Healthy and Safe Swimming Week: Make a healthy splash!
Agencies remind Marylanders to also pack precaution on trips to pool, beach
Baltimore, MD (May 21, 2015) – With summer’s start within view, the Secretaries of Health and Mental Hygiene (DHMH), Environment (MDE), and Natural Resources (DNR) are reminding Marylanders to be safe when swimming because of the risks that water-related activities can bring.
National Healthy and Safe Swimming Week runs through May 24, 2015. This year, the Departments are making extra efforts to ensure that Marylanders can enjoy beach and pool activities safely.
“We want everyone to enjoy Maryland’s beaches and waters this summer,” said DHMH Secretary Van Mitchell, “And our agencies are working together to help everyone have a safe and enjoyable experience.”
MDE Secretary Ben Grumbles pointed to the Healthy Beaches website, www.marylandhealthy
beaches.org, as an example of State resources prepared to help Marylanders take precautions against disease, injury and illness when swimming.
“From Memorial Day to Labor Day, the Healthy Beaches website delivers updated information on conditions at the nearly 200 monitored beaches in Maryland, and it provides the dos and don’ts for swimmers to stay healthy and keep our waters clean,” said Secretary Grumbles.
“Governor Larry Hogan and the Natural Resources Police's new water safety mascot, Splash, recently came on board to encourage water safety,” added DNR Secretary Mark Belton. “We urge everyone planning water related activities – including swimmers, anglers, boaters and paddlers – to follow the healthy beaches precautions, only swim in guarded areas, and wear a life vest.”
Citizens and visitors can also access real-time Chesapeake Bay water quality data at Eyes on the Bay.
Marylanders are reminded that there are simple steps they can take to help prevent the most common and serious health and safety risks associated with recreational water – drownings and injuries, sunburns, and potential infections:
To prevent illness
· Don’t swim with an open sore or wound.
· Don’t swim if you have diarrhea. You can spread germs in the water and make others sick.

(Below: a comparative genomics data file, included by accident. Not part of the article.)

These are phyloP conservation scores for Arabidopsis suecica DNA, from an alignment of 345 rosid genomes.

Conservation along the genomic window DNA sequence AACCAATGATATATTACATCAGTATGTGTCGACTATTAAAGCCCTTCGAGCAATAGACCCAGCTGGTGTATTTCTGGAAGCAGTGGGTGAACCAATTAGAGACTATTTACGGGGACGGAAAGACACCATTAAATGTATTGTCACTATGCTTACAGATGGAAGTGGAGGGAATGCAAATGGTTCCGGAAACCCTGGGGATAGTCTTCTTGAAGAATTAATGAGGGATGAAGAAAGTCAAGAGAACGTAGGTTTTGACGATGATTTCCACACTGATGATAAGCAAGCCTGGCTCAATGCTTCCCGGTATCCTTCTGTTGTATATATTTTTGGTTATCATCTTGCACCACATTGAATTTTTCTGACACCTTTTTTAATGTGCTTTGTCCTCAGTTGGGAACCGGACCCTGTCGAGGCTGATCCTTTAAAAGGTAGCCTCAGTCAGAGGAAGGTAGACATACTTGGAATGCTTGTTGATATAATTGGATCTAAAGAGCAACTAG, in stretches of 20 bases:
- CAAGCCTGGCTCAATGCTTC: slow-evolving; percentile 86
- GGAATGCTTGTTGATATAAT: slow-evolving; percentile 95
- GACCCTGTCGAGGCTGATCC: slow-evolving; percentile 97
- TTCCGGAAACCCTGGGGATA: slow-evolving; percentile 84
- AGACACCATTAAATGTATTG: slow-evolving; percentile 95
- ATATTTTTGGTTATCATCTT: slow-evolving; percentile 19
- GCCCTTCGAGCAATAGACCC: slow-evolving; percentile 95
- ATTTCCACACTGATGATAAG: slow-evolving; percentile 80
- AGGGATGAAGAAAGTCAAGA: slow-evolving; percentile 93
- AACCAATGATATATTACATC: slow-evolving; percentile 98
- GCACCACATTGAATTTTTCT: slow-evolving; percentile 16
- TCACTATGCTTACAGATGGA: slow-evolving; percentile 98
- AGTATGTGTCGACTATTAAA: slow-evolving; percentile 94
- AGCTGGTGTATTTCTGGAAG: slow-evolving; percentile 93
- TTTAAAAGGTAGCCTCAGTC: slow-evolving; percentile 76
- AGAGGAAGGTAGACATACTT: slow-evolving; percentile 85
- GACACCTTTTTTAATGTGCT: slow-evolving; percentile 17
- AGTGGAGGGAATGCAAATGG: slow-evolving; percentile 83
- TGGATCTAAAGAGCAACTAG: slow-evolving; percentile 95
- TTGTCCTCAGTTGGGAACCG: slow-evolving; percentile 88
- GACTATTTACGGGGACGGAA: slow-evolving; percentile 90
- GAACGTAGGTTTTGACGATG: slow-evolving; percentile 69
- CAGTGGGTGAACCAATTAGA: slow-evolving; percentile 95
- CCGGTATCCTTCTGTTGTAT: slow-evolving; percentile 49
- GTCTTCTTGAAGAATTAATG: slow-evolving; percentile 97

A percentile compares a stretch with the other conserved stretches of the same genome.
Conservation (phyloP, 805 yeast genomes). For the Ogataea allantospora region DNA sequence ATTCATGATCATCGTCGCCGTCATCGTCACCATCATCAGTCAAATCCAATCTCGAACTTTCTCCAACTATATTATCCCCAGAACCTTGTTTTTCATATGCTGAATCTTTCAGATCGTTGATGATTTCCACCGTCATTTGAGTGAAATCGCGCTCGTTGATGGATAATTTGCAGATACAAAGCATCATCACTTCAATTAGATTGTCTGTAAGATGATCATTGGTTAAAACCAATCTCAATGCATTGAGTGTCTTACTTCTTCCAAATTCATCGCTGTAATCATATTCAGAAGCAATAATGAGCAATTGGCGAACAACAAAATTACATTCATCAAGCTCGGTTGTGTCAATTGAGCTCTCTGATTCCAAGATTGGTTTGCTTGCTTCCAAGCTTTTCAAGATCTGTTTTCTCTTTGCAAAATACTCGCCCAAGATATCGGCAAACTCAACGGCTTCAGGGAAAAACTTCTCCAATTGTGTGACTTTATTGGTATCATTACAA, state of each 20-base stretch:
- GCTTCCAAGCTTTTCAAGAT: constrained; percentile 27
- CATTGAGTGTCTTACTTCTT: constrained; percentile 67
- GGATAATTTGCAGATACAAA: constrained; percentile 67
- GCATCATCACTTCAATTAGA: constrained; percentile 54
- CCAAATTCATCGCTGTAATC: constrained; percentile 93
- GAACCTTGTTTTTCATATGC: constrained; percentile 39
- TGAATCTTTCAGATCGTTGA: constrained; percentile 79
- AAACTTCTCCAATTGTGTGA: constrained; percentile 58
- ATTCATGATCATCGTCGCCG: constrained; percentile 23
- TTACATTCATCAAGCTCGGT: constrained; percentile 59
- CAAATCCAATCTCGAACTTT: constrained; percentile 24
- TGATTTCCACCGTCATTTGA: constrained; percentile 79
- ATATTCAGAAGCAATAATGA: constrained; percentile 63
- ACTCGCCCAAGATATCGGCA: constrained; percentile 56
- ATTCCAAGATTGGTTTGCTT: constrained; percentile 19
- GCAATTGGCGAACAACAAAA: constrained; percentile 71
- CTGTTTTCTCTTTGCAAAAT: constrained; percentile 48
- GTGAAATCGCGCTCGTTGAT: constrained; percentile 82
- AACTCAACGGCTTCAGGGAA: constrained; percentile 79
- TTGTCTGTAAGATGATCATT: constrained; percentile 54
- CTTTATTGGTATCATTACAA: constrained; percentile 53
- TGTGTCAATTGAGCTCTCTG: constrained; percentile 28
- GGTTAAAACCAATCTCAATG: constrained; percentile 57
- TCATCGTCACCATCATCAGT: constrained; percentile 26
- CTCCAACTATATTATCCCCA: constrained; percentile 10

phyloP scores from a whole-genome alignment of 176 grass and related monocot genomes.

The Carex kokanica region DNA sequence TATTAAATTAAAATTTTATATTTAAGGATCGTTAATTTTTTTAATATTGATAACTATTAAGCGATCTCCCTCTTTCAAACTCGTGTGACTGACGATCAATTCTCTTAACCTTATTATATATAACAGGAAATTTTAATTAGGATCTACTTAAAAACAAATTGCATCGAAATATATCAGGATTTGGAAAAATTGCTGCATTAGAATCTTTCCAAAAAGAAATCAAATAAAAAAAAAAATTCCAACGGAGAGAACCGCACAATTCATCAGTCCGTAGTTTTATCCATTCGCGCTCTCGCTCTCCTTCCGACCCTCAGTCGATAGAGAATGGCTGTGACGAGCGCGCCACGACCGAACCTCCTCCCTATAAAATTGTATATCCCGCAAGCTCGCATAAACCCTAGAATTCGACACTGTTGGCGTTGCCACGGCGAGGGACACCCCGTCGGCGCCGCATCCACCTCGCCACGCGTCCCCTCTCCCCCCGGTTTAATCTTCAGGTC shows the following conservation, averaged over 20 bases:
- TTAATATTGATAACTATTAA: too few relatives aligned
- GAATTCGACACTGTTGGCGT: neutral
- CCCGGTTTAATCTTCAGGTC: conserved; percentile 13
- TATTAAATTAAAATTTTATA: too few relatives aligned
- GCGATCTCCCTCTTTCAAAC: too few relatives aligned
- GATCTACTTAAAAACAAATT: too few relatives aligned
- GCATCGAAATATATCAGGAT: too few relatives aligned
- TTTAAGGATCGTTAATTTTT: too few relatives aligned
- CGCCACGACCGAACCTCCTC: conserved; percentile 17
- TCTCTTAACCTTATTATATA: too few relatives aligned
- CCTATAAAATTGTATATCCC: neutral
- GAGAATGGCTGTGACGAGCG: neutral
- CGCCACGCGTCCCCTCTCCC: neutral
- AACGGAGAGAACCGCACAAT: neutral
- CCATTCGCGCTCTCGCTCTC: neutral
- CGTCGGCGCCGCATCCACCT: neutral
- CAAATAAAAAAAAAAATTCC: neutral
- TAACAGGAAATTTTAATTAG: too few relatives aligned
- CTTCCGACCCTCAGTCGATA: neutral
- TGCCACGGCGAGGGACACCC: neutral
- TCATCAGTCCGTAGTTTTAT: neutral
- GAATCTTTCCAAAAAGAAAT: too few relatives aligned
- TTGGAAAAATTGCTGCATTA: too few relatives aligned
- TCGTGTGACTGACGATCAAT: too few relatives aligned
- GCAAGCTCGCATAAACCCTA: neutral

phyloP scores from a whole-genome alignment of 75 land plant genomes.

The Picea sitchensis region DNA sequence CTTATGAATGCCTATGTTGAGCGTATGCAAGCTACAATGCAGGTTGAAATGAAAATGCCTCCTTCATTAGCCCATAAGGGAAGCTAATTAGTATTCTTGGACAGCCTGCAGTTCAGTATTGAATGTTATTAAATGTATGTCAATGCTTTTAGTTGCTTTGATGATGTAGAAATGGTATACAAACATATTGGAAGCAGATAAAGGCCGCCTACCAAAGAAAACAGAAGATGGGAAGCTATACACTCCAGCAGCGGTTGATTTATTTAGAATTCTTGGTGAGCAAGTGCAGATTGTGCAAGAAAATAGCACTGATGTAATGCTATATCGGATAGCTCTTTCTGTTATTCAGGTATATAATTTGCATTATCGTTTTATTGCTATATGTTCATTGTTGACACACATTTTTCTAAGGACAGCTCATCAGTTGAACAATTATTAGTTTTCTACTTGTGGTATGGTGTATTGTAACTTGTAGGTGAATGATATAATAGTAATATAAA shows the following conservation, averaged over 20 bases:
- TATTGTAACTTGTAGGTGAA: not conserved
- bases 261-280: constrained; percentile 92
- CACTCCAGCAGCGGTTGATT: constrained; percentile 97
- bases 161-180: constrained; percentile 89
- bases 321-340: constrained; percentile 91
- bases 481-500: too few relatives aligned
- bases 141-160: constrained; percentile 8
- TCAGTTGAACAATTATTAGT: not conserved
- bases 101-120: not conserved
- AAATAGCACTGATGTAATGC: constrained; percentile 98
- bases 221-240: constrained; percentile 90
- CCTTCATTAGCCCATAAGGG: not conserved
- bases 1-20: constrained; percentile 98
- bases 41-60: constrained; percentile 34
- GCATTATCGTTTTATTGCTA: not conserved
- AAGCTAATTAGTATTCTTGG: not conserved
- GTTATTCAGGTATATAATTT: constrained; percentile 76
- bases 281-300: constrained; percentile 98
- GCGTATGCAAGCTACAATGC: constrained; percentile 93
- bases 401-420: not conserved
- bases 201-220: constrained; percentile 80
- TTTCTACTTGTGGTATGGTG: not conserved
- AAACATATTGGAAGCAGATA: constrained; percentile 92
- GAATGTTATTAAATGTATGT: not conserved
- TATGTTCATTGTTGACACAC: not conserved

· Don’t swallow pool or beach water. Avoid getting water in your mouth.
· Wash hands after changing diapers, using the restroom, and before eating or handling food.
· Shower with soap before and after swimming in a pool.
· Change diapers in a bathroom or a diaper-changing area and not poolside.
· At the beach, take diapers to trash cans or store in a secure bag to be thrown out at home.
· Take your children to the bathroom every 30-60 minutes. Waiting to hear 'I have to go' may mean that it’s too late.
· Stay out of the water if it has a strange color.
· Avoid swimming in natural waters within 48 hours of a heavy-rain event.
· Know before you go ─ check the Maryland Healthy Beaches website for the advisory status of swimming beaches.
· Use sunscreen frequently throughout the day – every day – to help avoid skin cancer and burns.
· Stay hydrated and in the shade to help avoid such illnesses as sunstroke.
To prevent injury
· Be especially mindful of small children, and always use safety devices to help keep them safe.
· Swim only where there is a trained lifeguard on duty.
· Always wear a lifejacket and have a flotation rescue device handy when out on the water.
· Never swim alone or while under the influence of alcohol or drugs.
· Check weather and tides before heading out.
· Carry a cell phone or have other ways to contact emergency personnel in case a situation arises.